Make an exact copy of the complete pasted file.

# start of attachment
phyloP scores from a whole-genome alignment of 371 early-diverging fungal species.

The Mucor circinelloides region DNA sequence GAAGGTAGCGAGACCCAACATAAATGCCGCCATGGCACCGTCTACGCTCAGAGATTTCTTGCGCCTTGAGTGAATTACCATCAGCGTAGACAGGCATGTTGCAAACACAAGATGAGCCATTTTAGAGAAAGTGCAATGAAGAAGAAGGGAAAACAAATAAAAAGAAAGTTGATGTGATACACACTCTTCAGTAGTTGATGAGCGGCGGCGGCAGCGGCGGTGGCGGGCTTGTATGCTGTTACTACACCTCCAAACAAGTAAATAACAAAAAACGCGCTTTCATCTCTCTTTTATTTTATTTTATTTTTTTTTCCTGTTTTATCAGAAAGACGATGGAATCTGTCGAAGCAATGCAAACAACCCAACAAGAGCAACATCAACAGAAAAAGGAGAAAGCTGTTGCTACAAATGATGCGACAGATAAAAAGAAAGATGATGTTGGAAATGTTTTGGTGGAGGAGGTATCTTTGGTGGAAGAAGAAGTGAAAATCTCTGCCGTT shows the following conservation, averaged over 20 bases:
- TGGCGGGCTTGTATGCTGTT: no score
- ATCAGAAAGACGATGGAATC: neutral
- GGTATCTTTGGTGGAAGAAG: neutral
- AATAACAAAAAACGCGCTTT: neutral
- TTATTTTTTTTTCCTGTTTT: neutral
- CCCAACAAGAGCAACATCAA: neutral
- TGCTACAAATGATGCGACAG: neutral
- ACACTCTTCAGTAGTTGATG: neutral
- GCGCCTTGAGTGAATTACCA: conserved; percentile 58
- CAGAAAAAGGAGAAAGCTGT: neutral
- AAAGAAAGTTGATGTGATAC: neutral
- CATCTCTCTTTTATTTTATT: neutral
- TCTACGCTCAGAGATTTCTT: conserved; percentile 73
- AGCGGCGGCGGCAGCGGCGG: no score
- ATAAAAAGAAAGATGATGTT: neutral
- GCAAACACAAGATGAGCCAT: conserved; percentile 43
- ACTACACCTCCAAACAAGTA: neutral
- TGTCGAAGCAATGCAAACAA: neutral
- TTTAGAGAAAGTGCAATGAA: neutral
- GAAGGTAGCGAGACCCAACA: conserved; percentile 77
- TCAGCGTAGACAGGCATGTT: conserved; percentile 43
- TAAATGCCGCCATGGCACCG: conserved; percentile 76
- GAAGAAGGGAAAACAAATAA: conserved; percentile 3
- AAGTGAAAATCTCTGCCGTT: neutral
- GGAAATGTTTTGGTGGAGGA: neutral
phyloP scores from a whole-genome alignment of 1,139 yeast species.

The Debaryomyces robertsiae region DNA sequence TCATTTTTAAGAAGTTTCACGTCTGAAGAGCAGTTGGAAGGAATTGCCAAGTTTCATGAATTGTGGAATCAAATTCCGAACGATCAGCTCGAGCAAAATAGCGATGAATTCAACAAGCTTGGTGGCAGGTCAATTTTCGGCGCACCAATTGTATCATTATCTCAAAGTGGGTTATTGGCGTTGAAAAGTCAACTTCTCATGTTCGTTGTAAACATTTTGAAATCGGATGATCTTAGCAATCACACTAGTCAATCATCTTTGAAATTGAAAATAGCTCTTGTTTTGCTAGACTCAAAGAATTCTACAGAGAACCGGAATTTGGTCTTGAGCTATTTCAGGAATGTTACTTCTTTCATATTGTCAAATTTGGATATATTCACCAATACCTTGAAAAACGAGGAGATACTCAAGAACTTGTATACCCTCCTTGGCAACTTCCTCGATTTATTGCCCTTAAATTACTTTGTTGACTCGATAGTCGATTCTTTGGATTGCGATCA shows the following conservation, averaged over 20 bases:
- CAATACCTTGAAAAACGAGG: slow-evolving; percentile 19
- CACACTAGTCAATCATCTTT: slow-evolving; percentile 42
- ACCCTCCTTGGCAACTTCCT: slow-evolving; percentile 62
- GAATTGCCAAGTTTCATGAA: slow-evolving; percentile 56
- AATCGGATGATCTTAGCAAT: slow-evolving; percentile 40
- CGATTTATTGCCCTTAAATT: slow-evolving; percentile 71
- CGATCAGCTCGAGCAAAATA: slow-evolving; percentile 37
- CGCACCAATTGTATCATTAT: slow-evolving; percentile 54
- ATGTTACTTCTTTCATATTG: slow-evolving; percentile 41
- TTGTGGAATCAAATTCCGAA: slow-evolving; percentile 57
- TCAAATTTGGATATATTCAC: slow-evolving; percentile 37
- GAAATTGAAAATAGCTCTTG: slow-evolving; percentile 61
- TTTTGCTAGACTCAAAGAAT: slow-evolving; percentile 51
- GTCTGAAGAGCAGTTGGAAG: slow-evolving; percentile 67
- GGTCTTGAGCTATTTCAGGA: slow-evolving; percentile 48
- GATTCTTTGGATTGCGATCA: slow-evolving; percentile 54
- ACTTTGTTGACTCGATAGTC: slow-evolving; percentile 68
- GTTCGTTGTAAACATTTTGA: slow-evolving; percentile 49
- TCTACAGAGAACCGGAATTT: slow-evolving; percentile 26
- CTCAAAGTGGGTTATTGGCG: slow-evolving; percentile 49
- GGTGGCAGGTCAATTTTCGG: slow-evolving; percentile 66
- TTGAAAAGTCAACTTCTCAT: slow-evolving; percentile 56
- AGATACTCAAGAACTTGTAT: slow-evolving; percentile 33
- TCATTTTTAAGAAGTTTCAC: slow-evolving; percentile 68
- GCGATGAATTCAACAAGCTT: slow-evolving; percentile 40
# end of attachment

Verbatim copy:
phyloP scores from a whole-genome alignment of 371 early-diverging fungal species.

The Mucor circinelloides region DNA sequence GAAGGTAGCGAGACCCAACATAAATGCCGCCATGGCACCGTCTACGCTCAGAGATTTCTTGCGCCTTGAGTGAATTACCATCAGCGTAGACAGGCATGTTGCAAACACAAGATGAGCCATTTTAGAGAAAGTGCAATGAAGAAGAAGGGAAAACAAATAAAAAGAAAGTTGATGTGATACACACTCTTCAGTAGTTGATGAGCGGCGGCGGCAGCGGCGGTGGCGGGCTTGTATGCTGTTACTACACCTCCAAACAAGTAAATAACAAAAAACGCGCTTTCATCTCTCTTTTATTTTATTTTATTTTTTTTTCCTGTTTTATCAGAAAGACGATGGAATCTGTCGAAGCAATGCAAACAACCCAACAAGAGCAACATCAACAGAAAAAGGAGAAAGCTGTTGCTACAAATGATGCGACAGATAAAAAGAAAGATGATGTTGGAAATGTTTTGGTGGAGGAGGTATCTTTGGTGGAAGAAGAAGTGAAAATCTCTGCCGTT shows the following conservation, averaged over 20 bases:
- TGGCGGGCTTGTATGCTGTT: no score
- ATCAGAAAGACGATGGAATC: neutral
- GGTATCTTTGGTGGAAGAAG: neutral
- AATAACAAAAAACGCGCTTT: neutral
- TTATTTTTTTTTCCTGTTTT: neutral
- CCCAACAAGAGCAACATCAA: neutral
- TGCTACAAATGATGCGACAG: neutral
- ACACTCTTCAGTAGTTGATG: neutral
- GCGCCTTGAGTGAATTACCA: conserved; percentile 58
- CAGAAAAAGGAGAAAGCTGT: neutral
- AAAGAAAGTTGATGTGATAC: neutral
- CATCTCTCTTTTATTTTATT: neutral
- TCTACGCTCAGAGATTTCTT: conserved; percentile 73
- AGCGGCGGCGGCAGCGGCGG: no score
- ATAAAAAGAAAGATGATGTT: neutral
- GCAAACACAAGATGAGCCAT: conserved; percentile 43
- ACTACACCTCCAAACAAGTA: neutral
- TGTCGAAGCAATGCAAACAA: neutral
- TTTAGAGAAAGTGCAATGAA: neutral
- GAAGGTAGCGAGACCCAACA: conserved; percentile 77
- TCAGCGTAGACAGGCATGTT: conserved; percentile 43
- TAAATGCCGCCATGGCACCG: conserved; percentile 76
- GAAGAAGGGAAAACAAATAA: conserved; percentile 3
- AAGTGAAAATCTCTGCCGTT: neutral
- GGAAATGTTTTGGTGGAGGA: neutral
phyloP scores from a whole-genome alignment of 1,139 yeast species.

The Debaryomyces robertsiae region DNA sequence TCATTTTTAAGAAGTTTCACGTCTGAAGAGCAGTTGGAAGGAATTGCCAAGTTTCATGAATTGTGGAATCAAATTCCGAACGATCAGCTCGAGCAAAATAGCGATGAATTCAACAAGCTTGGTGGCAGGTCAATTTTCGGCGCACCAATTGTATCATTATCTCAAAGTGGGTTATTGGCGTTGAAAAGTCAACTTCTCATGTTCGTTGTAAACATTTTGAAATCGGATGATCTTAGCAATCACACTAGTCAATCATCTTTGAAATTGAAAATAGCTCTTGTTTTGCTAGACTCAAAGAATTCTACAGAGAACCGGAATTTGGTCTTGAGCTATTTCAGGAATGTTACTTCTTTCATATTGTCAAATTTGGATATATTCACCAATACCTTGAAAAACGAGGAGATACTCAAGAACTTGTATACCCTCCTTGGCAACTTCCTCGATTTATTGCCCTTAAATTACTTTGTTGACTCGATAGTCGATTCTTTGGATTGCGATCA shows the following conservation, averaged over 20 bases:
- CAATACCTTGAAAAACGAGG: slow-evolving; percentile 19
- CACACTAGTCAATCATCTTT: slow-evolving; percentile 42
- ACCCTCCTTGGCAACTTCCT: slow-evolving; percentile 62
- GAATTGCCAAGTTTCATGAA: slow-evolving; percentile 56
- AATCGGATGATCTTAGCAAT: slow-evolving; percentile 40
- CGATTTATTGCCCTTAAATT: slow-evolving; percentile 71
- CGATCAGCTCGAGCAAAATA: slow-evolving; percentile 37
- CGCACCAATTGTATCATTAT: slow-evolving; percentile 54
- ATGTTACTTCTTTCATATTG: slow-evolving; percentile 41
- TTGTGGAATCAAATTCCGAA: slow-evolving; percentile 57
- TCAAATTTGGATATATTCAC: slow-evolving; percentile 37
- GAAATTGAAAATAGCTCTTG: slow-evolving; percentile 61
- TTTTGCTAGACTCAAAGAAT: slow-evolving; percentile 51
- GTCTGAAGAGCAGTTGGAAG: slow-evolving; percentile 67
- GGTCTTGAGCTATTTCAGGA: slow-evolving; percentile 48
- GATTCTTTGGATTGCGATCA: slow-evolving; percentile 54
- ACTTTGTTGACTCGATAGTC: slow-evolving; percentile 68
- GTTCGTTGTAAACATTTTGA: slow-evolving; percentile 49
- TCTACAGAGAACCGGAATTT: slow-evolving; percentile 26
- CTCAAAGTGGGTTATTGGCG: slow-evolving; percentile 49
- GGTGGCAGGTCAATTTTCGG: slow-evolving; percentile 66
- TTGAAAAGTCAACTTCTCAT: slow-evolving; percentile 56
- AGATACTCAAGAACTTGTAT: slow-evolving; percentile 33
- TCATTTTTAAGAAGTTTCAC: slow-evolving; percentile 68
- GCGATGAATTCAACAAGCTT: slow-evolving; percentile 40